If you are a total film geek, you have probably heard of their film and know that it has been an underground film favorite for years. But you may not know the real life details behind it and certainly not the modern day drama of Eric and Chris as they try to complete it. How about some interviews with their mothers? How about the real world possibility that Eric risks losing his job to complete this thirty plus year old kid’s summer project? How about the personal struggles of Chris over the years, or the fallout with Jayson as he is left out of this final chapter?
Director Eli Roth was instrumental in spreading the word of this film project throughout Hollywood, and the boys even got invited to meet with Spielberg. Mostly we are left with the fascination that young boys can have such passion and persistence over so many years. When asked about whether they missed out on their childhood, Chris responds “We filmed childhood”. A true and fitting response, that doesn’t tell the whole story. Fortunately, Coon and Skousen do.
THIS ISN’T FUNNY (2015)
Yes, it is funny. And it’s also not funny. This little relationship gem breaks down into 3 chapters … conveniently and obviously noted with title placards: Before, Together, After.
The story follows Juice Bar manager Jamie and stand-up comedian Eliot as their worlds literally collide in a chance meeting that doesn’t, on the surface, set the stage for love ever after. Director and co-writer Paul Ashton plays Jamie and co-writer Katie Page plays Eliot, and their natural onscreen rapport comes courtesy of their real life relationship (as they disclosed in the post screen Q&A).
Don’t mistake this for some simple rom-com. There is a lot going on here and it swirls around not just their budding romance, but also their individual lives. It’s very interesting how the story offers commentary on such topics as how young adults still use their parents as an excuse for their own lack of career success and/or happiness. In an interesting twist, it also allows us to view those same parents (including Mimi Rogers and David Pasquesi) as real people with their own issues, rather than just a drag on the “kids”. And speaking of parenting, Jamie and Eliot go through some rather unique soul-searching on the topic.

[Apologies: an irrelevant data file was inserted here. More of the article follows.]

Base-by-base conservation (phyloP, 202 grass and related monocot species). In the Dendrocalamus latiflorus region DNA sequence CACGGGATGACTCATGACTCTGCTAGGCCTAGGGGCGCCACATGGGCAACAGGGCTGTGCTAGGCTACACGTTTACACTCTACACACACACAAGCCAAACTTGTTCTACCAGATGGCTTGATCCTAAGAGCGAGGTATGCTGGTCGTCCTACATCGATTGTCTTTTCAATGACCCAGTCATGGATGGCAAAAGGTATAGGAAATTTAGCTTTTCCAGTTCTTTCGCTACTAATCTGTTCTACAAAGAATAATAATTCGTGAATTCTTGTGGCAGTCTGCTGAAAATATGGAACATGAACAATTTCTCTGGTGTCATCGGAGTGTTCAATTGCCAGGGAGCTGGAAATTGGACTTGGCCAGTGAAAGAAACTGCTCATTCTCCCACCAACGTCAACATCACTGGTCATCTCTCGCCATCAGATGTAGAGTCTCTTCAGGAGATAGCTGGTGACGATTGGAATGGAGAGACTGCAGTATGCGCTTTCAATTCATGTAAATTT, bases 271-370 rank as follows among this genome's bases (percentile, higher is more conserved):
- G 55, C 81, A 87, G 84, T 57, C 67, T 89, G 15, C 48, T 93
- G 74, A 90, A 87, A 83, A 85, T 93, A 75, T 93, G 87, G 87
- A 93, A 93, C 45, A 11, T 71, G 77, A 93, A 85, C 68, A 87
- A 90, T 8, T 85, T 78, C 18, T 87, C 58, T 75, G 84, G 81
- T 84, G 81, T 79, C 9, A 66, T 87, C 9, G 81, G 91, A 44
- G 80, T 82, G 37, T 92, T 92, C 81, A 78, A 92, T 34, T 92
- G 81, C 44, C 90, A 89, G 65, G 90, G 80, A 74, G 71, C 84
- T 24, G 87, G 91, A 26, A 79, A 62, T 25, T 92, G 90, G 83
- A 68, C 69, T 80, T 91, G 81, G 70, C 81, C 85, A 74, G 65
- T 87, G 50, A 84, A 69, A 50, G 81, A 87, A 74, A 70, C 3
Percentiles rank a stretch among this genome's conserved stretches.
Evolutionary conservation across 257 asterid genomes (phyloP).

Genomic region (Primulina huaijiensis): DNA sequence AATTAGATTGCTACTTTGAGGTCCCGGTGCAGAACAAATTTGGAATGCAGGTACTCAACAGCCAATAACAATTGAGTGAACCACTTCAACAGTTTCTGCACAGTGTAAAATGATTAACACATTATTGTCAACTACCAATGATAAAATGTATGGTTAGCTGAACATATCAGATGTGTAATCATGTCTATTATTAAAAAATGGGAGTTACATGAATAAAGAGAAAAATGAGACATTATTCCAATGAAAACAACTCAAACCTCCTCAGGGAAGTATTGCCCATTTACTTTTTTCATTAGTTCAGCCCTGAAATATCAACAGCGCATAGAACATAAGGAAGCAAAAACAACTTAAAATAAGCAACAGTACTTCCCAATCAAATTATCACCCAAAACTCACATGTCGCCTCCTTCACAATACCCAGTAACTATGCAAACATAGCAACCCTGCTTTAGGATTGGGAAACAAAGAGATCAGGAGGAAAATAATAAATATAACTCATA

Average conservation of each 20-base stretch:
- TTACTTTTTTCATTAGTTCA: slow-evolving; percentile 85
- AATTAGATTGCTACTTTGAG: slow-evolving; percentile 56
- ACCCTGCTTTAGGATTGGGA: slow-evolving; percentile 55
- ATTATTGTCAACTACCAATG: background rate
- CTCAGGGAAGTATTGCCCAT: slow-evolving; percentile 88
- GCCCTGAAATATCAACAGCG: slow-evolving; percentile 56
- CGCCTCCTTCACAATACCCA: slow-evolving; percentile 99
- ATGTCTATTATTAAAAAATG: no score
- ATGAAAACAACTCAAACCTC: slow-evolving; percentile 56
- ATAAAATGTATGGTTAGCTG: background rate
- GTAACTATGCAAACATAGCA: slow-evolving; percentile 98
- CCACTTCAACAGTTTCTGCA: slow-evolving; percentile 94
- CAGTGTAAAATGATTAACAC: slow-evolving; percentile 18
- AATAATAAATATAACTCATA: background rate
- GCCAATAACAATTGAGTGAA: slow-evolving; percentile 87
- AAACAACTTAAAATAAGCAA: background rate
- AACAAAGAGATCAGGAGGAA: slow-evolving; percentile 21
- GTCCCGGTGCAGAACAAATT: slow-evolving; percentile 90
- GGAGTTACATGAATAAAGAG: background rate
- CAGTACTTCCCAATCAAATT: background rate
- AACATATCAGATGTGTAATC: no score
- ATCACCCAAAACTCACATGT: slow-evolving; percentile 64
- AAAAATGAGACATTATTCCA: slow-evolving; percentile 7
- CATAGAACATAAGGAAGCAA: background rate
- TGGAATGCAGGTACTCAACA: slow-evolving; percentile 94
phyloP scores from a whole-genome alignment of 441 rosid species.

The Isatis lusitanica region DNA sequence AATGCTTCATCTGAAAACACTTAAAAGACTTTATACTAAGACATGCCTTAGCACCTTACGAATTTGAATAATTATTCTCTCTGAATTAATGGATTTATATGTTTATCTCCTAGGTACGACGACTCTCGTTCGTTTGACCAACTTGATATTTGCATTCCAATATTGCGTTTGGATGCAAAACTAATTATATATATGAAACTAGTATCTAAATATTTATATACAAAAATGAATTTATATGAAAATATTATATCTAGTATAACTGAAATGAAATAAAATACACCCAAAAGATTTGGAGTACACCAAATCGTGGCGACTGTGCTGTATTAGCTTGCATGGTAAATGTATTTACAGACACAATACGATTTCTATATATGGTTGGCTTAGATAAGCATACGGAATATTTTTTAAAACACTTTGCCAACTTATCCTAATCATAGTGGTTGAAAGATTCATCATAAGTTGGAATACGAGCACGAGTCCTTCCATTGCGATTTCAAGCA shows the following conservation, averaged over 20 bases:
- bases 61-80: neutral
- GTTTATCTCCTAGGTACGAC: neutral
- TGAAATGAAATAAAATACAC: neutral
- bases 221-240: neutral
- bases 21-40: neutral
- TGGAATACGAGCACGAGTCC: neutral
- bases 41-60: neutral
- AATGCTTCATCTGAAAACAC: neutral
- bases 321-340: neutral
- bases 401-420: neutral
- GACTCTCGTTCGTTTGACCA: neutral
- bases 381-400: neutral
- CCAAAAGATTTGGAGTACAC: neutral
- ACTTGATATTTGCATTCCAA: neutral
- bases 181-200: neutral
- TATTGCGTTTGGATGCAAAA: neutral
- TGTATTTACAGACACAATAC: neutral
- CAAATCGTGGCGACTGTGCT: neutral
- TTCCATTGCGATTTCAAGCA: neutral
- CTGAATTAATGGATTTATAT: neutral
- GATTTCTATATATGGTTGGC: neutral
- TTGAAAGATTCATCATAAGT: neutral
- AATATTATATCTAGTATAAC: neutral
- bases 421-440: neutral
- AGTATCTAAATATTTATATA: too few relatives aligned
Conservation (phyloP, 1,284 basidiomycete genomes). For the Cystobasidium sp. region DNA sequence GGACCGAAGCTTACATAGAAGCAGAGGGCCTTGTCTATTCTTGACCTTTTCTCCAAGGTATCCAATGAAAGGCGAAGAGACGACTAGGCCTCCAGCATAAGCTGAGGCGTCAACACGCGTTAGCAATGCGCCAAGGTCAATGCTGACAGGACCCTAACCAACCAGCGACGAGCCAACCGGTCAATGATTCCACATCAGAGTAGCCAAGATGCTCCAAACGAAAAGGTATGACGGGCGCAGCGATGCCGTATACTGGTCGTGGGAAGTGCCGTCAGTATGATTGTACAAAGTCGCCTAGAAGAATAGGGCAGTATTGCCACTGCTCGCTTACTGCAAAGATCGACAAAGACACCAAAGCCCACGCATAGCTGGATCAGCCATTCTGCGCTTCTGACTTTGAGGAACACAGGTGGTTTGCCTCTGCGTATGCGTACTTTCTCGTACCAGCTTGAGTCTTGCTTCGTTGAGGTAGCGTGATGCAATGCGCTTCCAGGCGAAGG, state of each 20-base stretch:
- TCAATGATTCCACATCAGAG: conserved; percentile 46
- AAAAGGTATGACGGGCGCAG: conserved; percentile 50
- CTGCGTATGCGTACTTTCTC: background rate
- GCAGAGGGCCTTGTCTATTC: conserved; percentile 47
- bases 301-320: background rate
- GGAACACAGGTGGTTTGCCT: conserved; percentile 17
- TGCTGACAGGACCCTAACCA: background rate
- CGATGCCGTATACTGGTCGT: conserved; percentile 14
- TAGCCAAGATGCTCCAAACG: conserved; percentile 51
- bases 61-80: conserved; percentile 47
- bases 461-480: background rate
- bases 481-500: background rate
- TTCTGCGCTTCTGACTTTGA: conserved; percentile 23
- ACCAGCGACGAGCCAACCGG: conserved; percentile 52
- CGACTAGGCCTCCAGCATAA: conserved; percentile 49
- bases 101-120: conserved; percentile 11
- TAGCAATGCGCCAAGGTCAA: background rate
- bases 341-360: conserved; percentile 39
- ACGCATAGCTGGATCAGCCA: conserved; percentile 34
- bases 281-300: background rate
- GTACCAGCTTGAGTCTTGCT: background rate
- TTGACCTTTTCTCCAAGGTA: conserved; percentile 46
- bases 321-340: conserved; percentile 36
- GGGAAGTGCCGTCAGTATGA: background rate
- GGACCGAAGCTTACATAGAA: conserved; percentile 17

If that’s still not enough subject matter for you, we also witness Eliot’s struggles with anxiety. Her trips to a therapist are a battleground for medication levels – Eliot wants to be free of them, and wonders if they are a crutch or actually help. No judgments here, just wonderful material for further discussion.
On top of all that, we are treated to some sterling stand-up from Beth Stelling and Ahmed Bharoocha who are both extraordinarily talented comics. Plus Ms. Page more than holds her own at the microphone, as she brings Eliot’s personal life (and poor Jamie’s mishaps) to her material. You should also be prepared for the most outrageous performance of Anthony LaPaglia’s career. He’s a riot.
It’s a joy to see an indie with such depth, insight and commentary on what relationships are like in today’s ever-changing world.